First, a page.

He died of a heart attack on 29 June 2015 at the Foch Hospital in Suresnes, near Paris.[3][14]


  1. ^ a b "PASQUA Charles". Senate of France (in French). Archived from the original on 6 April 2023. Retrieved 26 September 2019.
  2. ^ "L'ancien ministre Charles Pasqua est mort à l'âge de 88 ans". Libération. 29 June 2015. Archived from the original on 9 August 2015.
  3. ^ a b c d "Mort de Charles Pasqua, gaulliste et ancien premier flic de France". Corse-Matin. 30 June 2015. Archived from the original on 23 July 2015.
  4. ^ "Le vieux lion est mort". Corse-Matin. 30 June 2015. Archived from the original on 23 September 2015.
  5. ^ a b c d e f g h i j k l Bacqué, Raphaëlle (1 October 2014). "Mort de Charles Pasqua, un homme qui faisait « peur et rire tout à la fois »". Le Monde. Archived from the original on 31 May 2023.
  6. ^ Pasqua en Corse, Institut national de l'audiovisuel, 14 June 1987 (in French)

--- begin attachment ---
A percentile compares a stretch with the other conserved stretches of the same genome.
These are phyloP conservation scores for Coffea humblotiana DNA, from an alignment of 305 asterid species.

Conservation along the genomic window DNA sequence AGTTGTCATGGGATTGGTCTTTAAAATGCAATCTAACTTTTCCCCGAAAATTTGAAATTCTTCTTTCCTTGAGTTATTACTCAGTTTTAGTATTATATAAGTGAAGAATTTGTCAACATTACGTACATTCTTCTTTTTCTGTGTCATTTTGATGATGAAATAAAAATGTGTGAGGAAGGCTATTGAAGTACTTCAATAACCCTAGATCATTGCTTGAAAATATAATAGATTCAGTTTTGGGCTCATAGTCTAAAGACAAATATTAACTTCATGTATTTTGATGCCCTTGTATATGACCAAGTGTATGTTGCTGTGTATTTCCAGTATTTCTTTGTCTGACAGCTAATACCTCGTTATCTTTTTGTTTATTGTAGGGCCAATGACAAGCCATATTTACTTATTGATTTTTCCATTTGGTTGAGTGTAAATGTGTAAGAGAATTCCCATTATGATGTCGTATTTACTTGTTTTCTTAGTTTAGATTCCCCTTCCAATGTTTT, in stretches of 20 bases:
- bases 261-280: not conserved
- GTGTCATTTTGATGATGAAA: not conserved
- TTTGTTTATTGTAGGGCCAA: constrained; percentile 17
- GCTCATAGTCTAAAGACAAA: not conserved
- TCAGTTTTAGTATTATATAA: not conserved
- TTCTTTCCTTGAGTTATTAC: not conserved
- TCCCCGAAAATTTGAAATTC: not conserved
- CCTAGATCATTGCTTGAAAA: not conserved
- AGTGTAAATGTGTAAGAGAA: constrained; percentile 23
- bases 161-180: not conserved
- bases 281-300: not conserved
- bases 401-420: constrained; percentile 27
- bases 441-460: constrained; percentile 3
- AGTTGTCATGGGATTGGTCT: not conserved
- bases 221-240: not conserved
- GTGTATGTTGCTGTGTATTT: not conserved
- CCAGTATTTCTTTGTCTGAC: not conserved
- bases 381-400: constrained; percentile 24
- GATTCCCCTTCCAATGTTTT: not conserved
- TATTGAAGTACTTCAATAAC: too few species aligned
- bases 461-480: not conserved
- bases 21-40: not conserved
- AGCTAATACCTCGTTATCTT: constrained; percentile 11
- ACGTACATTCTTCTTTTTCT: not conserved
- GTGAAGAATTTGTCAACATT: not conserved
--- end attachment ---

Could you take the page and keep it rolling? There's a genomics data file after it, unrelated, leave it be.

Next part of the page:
7. ^ a b Viviano, Frank (21 April 1995). "The Power Broker in France's Election / Interior Minister Pasqua embodies nation's social divide". SFGATE. Archived from the original on 25 May 2011.
  8. ^ Quand les RG scrutaient Pasqua chez Ricard, Le Nouvel Observateur, 23 January 2002 (in French)
  9. ^ a b BRESSON, Gilles (11 January 2001). "Un souverainiste déchu par sa droite". Libération. Archived from the original on 3 June 2023.
  10. ^ US Senate Permanent Subcommittee on Investigations, Committee on Homeland Security and Governmental Affairs: "Report on oil allocations granted to Charles Pasqua & George Galloway", BBC News, 12 May 2005
  11. ^ "Procès pétrole contre nourriture : Pasqua et Total relaxés". Le Parisien. 8 July 2013. Archived from the original on 31 May 2023.
  12. ^ "Angolagate: condamné à un an ferme, Pasqua riposte". Le Figaro. 27 October 2009. Archived from the original on 31 May 2023.
  13. ^ Jarrassé, Jim (29 April 2011). "Pasqua relaxé dans le procès en appel de l'Angolagate". Le Figaro. Archived from the original on 3 April 2023.
  14. ^ "Charles Pasqua est décédé des suites d'un accident cardiaque". Le Point. 29 June 2015. Archived from the original on 3 August 2023.
Political offices
Preceded by Minister of the Interior
Succeeded by
Preceded by Minister of the Interior
Succeeded by